CAF and Össur begin an impactful partnership to provide sports prosthetics to athletes with limb loss and limb difference with the support of prosthetists and clinicians.
It’s Official: CAF is established as a 501c3 nonprofit organization, and the goal of a $1 million endowment is set.
Sarah Reinertsen and Emmanuel Ofosu Yeboah
First Female Leg Amputee Finishes IRONMAN World Championships: CAF Ambassador, Sarah Reinertsen becomes the first female leg amputee to finish the race IRONMAN World Championships in Kona, Hawaii.
A Man. A Bike. A World of Change: The film, Emmanuel’s Gift, brought national attention to CAF as the story of Ghana’s Emmanuel Ofosu Yeboah’s journey was told. Oprah Winfrey presents Emmanuel Yeboah and Jim MacLaren with the 2005 ESPY Arthur Ashe Courage Award.
Celebrating and Changing Lives
Changing Gears. Changing Lives. The Million Dollar Challenge Cycling event created and inspires 100 riders to travel 620 miles down the California coast in 7 days and launches a cycling community of supporters.
Celebrating Heroes, Heart, & Hope in NYC Led by Scott Stackman, CAF hosted its inaugural “A Celebration of Heroes, Heart and Hope” gala in New York City. Increasing annual fundraising and introducing CAF to the Northeast region.
Jim MacLaren’s Legacy Lives On
Jim MacLaren (1963-2010) passed away, leaving a legacy that will carry on through the mission of CAF.
The Best Day in Triathlon A record number of 850 participants took part in the most successful San Diego Triathlon to date, helping CAF reach a fundraising milestone of $5 million in one year.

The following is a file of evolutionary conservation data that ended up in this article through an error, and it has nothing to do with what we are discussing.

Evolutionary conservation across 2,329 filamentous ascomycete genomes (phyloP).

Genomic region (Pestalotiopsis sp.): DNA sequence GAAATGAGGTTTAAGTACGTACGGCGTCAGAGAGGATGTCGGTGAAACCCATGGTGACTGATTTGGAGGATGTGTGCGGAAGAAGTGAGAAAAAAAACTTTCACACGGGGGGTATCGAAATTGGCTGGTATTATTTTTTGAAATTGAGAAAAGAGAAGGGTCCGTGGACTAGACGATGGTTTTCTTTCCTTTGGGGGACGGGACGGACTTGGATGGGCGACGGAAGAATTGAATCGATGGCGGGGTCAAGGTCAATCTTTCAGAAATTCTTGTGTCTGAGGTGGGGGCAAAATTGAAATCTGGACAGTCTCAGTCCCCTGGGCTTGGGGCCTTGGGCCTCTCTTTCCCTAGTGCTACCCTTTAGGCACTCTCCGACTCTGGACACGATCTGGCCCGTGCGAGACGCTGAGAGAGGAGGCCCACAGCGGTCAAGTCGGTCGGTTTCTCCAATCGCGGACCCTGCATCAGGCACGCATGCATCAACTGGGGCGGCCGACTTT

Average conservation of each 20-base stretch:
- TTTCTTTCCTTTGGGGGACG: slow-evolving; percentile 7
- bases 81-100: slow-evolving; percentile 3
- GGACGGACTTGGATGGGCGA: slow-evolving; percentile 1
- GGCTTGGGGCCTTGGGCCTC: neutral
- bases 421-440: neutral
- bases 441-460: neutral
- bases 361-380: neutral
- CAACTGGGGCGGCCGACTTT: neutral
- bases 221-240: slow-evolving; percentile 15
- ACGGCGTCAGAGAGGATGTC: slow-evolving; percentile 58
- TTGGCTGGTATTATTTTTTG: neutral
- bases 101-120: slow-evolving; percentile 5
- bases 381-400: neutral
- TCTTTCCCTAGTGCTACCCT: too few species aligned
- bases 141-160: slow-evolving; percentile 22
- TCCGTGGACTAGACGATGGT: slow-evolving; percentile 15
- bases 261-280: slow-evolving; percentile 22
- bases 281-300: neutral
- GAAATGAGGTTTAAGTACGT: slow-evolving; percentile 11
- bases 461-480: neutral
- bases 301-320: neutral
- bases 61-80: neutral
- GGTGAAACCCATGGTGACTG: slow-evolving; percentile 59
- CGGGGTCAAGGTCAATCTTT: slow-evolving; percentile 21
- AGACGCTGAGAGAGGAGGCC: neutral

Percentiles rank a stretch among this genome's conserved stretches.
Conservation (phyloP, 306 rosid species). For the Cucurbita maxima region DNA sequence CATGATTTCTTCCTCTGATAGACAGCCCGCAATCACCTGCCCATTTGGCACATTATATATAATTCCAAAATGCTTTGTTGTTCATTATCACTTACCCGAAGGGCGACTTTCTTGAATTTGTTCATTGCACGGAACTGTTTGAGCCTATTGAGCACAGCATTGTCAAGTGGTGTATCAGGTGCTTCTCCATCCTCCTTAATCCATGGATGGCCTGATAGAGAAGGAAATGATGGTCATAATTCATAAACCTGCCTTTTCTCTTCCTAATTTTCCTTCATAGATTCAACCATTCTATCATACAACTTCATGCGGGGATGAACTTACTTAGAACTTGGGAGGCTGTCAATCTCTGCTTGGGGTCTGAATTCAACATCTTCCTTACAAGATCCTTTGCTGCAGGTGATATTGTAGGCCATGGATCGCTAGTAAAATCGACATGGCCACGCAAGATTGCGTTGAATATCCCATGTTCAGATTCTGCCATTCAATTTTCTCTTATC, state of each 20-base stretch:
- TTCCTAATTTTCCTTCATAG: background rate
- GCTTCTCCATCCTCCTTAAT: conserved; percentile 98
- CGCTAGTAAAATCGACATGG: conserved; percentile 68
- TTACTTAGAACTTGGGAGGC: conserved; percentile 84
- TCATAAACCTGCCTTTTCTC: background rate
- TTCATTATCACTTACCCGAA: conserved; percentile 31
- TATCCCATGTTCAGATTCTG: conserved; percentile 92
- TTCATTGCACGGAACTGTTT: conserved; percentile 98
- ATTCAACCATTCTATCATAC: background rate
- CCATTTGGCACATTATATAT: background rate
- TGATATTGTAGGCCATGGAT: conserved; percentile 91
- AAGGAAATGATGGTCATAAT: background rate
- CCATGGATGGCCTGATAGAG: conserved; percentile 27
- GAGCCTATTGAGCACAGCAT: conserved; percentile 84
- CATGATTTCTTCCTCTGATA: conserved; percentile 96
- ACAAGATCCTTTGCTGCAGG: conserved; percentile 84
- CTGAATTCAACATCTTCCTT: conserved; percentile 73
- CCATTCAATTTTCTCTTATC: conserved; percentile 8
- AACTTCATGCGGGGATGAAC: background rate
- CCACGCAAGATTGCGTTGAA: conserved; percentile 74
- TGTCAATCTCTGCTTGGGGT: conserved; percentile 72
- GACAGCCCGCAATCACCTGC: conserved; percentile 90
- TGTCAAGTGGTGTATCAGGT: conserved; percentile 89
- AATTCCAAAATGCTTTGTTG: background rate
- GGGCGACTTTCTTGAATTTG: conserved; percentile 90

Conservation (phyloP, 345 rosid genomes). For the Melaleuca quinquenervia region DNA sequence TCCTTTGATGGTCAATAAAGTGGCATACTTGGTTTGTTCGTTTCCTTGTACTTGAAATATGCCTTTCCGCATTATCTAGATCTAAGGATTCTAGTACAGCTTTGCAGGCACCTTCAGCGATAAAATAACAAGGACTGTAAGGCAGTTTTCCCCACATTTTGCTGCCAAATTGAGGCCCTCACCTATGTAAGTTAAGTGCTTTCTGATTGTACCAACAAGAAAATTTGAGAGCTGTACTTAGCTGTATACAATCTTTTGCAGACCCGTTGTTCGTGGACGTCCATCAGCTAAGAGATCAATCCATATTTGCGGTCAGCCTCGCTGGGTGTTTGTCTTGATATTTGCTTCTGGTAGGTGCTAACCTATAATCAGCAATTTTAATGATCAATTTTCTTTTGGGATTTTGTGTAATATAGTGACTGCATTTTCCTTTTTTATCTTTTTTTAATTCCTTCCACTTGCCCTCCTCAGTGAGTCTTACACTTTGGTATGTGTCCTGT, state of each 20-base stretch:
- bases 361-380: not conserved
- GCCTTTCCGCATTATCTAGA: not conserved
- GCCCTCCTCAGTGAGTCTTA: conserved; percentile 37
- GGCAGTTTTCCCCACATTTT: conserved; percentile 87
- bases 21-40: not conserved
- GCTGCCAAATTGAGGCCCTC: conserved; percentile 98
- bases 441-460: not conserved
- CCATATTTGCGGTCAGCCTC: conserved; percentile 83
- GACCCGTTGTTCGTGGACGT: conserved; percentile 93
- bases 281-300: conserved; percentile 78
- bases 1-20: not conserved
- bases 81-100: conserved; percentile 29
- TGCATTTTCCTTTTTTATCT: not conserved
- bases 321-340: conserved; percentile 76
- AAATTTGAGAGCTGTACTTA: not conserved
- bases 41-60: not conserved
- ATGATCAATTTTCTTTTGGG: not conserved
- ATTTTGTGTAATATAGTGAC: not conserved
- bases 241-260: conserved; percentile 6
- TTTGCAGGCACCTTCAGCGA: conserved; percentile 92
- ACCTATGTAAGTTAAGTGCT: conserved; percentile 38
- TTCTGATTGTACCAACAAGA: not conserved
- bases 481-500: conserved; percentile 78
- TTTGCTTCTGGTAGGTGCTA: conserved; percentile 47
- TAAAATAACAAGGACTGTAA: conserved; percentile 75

Athletic Accomplishment at the Elite College Level
Hunter Woodhall becomes the first double amputee to receive an NCAA D1 Track and Field Scholarship
Redefining What’s Possible
On the World’s Stage: In the 2018 PyeongChang Winter Paralympics, 51% of the U.S. Paralympic Team was supported by CAF grants.
Celebration of Heart Gala Came to Life in San Francisco: Alan Shanken starts the expansion of the Northern California region through the Celebration of Heart Gala.
Impacts Around the World
CAF Idaho Officially Launched: CAF expands to Idaho with support from the J.A. and Kathryn Albertson Family Foundation.
Heroes of Sports Launches: PSA featuring Kobe Bryant, Drew Brees, Allyson Felix, and Michelle Wie is released and inspires a future podcast and broadcast program.
Roderick Sewell Makes History: CAF Athlete Roderick Sewell becomes the first bilateral above-knee amputee on prosthetic legs to finish the IRONMAN World Championship.
SDTC Kids Run is Dedicated in Memory of CAF Athlete Jami Marseille. Jami was a trailblazer. She was the first double amputee to compete in a marathon. The first challenged athlete to be the spokesperson for a major brand. Her dedication to sport, to life, and to children will always be remembered.
Landis Sims’ “Just Watch Me” is released. The story of CAF athlete Landis Sims, a quadruple amputee who achieves his dream of making his high school baseball team is released.
CAF Teams Up with PlayLA. On the road to LA28, CAF hosts Para Surfing and Para Skateboarding clinics with the PlayLA initiative aimed at getting more adaptive youth into sports leading into the 2028 Paralympics in Los Angeles.
Together We Empower Lives Through Sport
A heartfelt acknowledgment goes out to our CAF community – athletes, supporters, and partners. You have stood by us, propelling us forward with your boundless dedication and belief. Your contributions have been the driving force behind our mission.
With each passing year, you’ve helped us reshape lives, redefine limits, and inspire a world where possibilities know no bounds. Here’s to 30 years of transformation, and the boundless future we’ll build together.